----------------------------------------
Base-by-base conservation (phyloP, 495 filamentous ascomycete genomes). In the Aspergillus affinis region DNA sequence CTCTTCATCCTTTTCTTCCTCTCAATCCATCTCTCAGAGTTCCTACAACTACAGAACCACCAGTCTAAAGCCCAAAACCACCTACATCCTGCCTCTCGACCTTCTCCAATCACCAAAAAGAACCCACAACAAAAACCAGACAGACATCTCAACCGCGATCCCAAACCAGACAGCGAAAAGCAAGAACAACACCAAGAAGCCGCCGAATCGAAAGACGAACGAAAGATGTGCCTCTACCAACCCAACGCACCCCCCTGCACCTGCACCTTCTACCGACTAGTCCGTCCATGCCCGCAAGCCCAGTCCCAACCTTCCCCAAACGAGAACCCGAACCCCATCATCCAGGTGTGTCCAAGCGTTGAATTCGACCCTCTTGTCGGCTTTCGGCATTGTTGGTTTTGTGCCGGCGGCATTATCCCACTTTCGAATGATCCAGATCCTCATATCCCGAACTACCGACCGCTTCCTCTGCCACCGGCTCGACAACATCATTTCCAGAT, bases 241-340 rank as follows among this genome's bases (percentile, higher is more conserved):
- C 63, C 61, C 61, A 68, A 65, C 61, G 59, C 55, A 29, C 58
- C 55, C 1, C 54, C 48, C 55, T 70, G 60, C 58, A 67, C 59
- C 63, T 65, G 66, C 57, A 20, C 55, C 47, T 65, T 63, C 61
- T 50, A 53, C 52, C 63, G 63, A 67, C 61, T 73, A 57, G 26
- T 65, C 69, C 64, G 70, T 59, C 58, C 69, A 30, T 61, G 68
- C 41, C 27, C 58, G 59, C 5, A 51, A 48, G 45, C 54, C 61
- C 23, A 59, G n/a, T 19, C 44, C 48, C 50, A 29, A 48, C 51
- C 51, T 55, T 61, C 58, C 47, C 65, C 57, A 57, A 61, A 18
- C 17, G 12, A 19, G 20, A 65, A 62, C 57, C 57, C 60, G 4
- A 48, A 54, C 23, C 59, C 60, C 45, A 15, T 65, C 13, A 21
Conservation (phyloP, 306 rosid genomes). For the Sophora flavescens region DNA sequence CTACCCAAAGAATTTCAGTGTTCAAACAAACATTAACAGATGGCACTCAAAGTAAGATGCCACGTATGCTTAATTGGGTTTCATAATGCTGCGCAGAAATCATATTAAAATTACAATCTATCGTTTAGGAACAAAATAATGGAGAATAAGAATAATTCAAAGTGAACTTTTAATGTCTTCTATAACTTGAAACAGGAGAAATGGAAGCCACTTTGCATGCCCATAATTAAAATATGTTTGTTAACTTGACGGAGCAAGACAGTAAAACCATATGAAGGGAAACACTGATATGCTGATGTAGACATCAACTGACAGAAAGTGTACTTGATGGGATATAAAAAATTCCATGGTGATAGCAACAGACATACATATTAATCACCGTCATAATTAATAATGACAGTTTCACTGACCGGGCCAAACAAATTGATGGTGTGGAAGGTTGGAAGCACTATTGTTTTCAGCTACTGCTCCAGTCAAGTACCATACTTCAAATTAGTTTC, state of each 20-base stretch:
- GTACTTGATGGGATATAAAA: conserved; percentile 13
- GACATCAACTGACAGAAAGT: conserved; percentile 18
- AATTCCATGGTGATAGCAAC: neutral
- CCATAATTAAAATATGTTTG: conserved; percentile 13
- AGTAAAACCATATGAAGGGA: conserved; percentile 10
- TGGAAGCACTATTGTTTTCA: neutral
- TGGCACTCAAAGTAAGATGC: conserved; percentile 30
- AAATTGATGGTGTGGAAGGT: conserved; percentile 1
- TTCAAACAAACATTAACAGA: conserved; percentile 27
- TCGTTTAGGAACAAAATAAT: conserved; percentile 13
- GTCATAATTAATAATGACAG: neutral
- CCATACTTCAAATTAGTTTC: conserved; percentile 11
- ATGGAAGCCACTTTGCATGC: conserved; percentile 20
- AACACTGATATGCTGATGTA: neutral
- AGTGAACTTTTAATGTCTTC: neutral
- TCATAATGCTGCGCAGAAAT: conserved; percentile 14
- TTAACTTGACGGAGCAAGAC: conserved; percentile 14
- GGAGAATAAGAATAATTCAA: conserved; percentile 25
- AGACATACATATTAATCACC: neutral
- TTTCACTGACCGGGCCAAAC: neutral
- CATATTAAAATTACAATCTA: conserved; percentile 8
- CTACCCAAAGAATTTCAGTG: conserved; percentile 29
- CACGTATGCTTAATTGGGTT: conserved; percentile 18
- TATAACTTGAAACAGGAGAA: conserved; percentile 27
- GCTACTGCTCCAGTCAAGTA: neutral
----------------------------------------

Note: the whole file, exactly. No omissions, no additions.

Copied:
Base-by-base conservation (phyloP, 495 filamentous ascomycete genomes). In the Aspergillus affinis region DNA sequence CTCTTCATCCTTTTCTTCCTCTCAATCCATCTCTCAGAGTTCCTACAACTACAGAACCACCAGTCTAAAGCCCAAAACCACCTACATCCTGCCTCTCGACCTTCTCCAATCACCAAAAAGAACCCACAACAAAAACCAGACAGACATCTCAACCGCGATCCCAAACCAGACAGCGAAAAGCAAGAACAACACCAAGAAGCCGCCGAATCGAAAGACGAACGAAAGATGTGCCTCTACCAACCCAACGCACCCCCCTGCACCTGCACCTTCTACCGACTAGTCCGTCCATGCCCGCAAGCCCAGTCCCAACCTTCCCCAAACGAGAACCCGAACCCCATCATCCAGGTGTGTCCAAGCGTTGAATTCGACCCTCTTGTCGGCTTTCGGCATTGTTGGTTTTGTGCCGGCGGCATTATCCCACTTTCGAATGATCCAGATCCTCATATCCCGAACTACCGACCGCTTCCTCTGCCACCGGCTCGACAACATCATTTCCAGAT, bases 241-340 rank as follows among this genome's bases (percentile, higher is more conserved):
- C 63, C 61, C 61, A 68, A 65, C 61, G 59, C 55, A 29, C 58
- C 55, C 1, C 54, C 48, C 55, T 70, G 60, C 58, A 67, C 59
- C 63, T 65, G 66, C 57, A 20, C 55, C 47, T 65, T 63, C 61
- T 50, A 53, C 52, C 63, G 63, A 67, C 61, T 73, A 57, G 26
- T 65, C 69, C 64, G 70, T 59, C 58, C 69, A 30, T 61, G 68
- C 41, C 27, C 58, G 59, C 5, A 51, A 48, G 45, C 54, C 61
- C 23, A 59, G n/a, T 19, C 44, C 48, C 50, A 29, A 48, C 51
- C 51, T 55, T 61, C 58, C 47, C 65, C 57, A 57, A 61, A 18
- C 17, G 12, A 19, G 20, A 65, A 62, C 57, C 57, C 60, G 4
- A 48, A 54, C 23, C 59, C 60, C 45, A 15, T 65, C 13, A 21
Conservation (phyloP, 306 rosid genomes). For the Sophora flavescens region DNA sequence CTACCCAAAGAATTTCAGTGTTCAAACAAACATTAACAGATGGCACTCAAAGTAAGATGCCACGTATGCTTAATTGGGTTTCATAATGCTGCGCAGAAATCATATTAAAATTACAATCTATCGTTTAGGAACAAAATAATGGAGAATAAGAATAATTCAAAGTGAACTTTTAATGTCTTCTATAACTTGAAACAGGAGAAATGGAAGCCACTTTGCATGCCCATAATTAAAATATGTTTGTTAACTTGACGGAGCAAGACAGTAAAACCATATGAAGGGAAACACTGATATGCTGATGTAGACATCAACTGACAGAAAGTGTACTTGATGGGATATAAAAAATTCCATGGTGATAGCAACAGACATACATATTAATCACCGTCATAATTAATAATGACAGTTTCACTGACCGGGCCAAACAAATTGATGGTGTGGAAGGTTGGAAGCACTATTGTTTTCAGCTACTGCTCCAGTCAAGTACCATACTTCAAATTAGTTTC, state of each 20-base stretch:
- GTACTTGATGGGATATAAAA: conserved; percentile 13
- GACATCAACTGACAGAAAGT: conserved; percentile 18
- AATTCCATGGTGATAGCAAC: neutral
- CCATAATTAAAATATGTTTG: conserved; percentile 13
- AGTAAAACCATATGAAGGGA: conserved; percentile 10
- TGGAAGCACTATTGTTTTCA: neutral
- TGGCACTCAAAGTAAGATGC: conserved; percentile 30
- AAATTGATGGTGTGGAAGGT: conserved; percentile 1
- TTCAAACAAACATTAACAGA: conserved; percentile 27
- TCGTTTAGGAACAAAATAAT: conserved; percentile 13
- GTCATAATTAATAATGACAG: neutral
- CCATACTTCAAATTAGTTTC: conserved; percentile 11
- ATGGAAGCCACTTTGCATGC: conserved; percentile 20
- AACACTGATATGCTGATGTA: neutral
- AGTGAACTTTTAATGTCTTC: neutral
- TCATAATGCTGCGCAGAAAT: conserved; percentile 14
- TTAACTTGACGGAGCAAGAC: conserved; percentile 14
- GGAGAATAAGAATAATTCAA: conserved; percentile 25
- AGACATACATATTAATCACC: neutral
- TTTCACTGACCGGGCCAAAC: neutral
- CATATTAAAATTACAATCTA: conserved; percentile 8
- CTACCCAAAGAATTTCAGTG: conserved; percentile 29
- CACGTATGCTTAATTGGGTT: conserved; percentile 18
- TATAACTTGAAACAGGAGAA: conserved; percentile 27
- GCTACTGCTCCAGTCAAGTA: neutral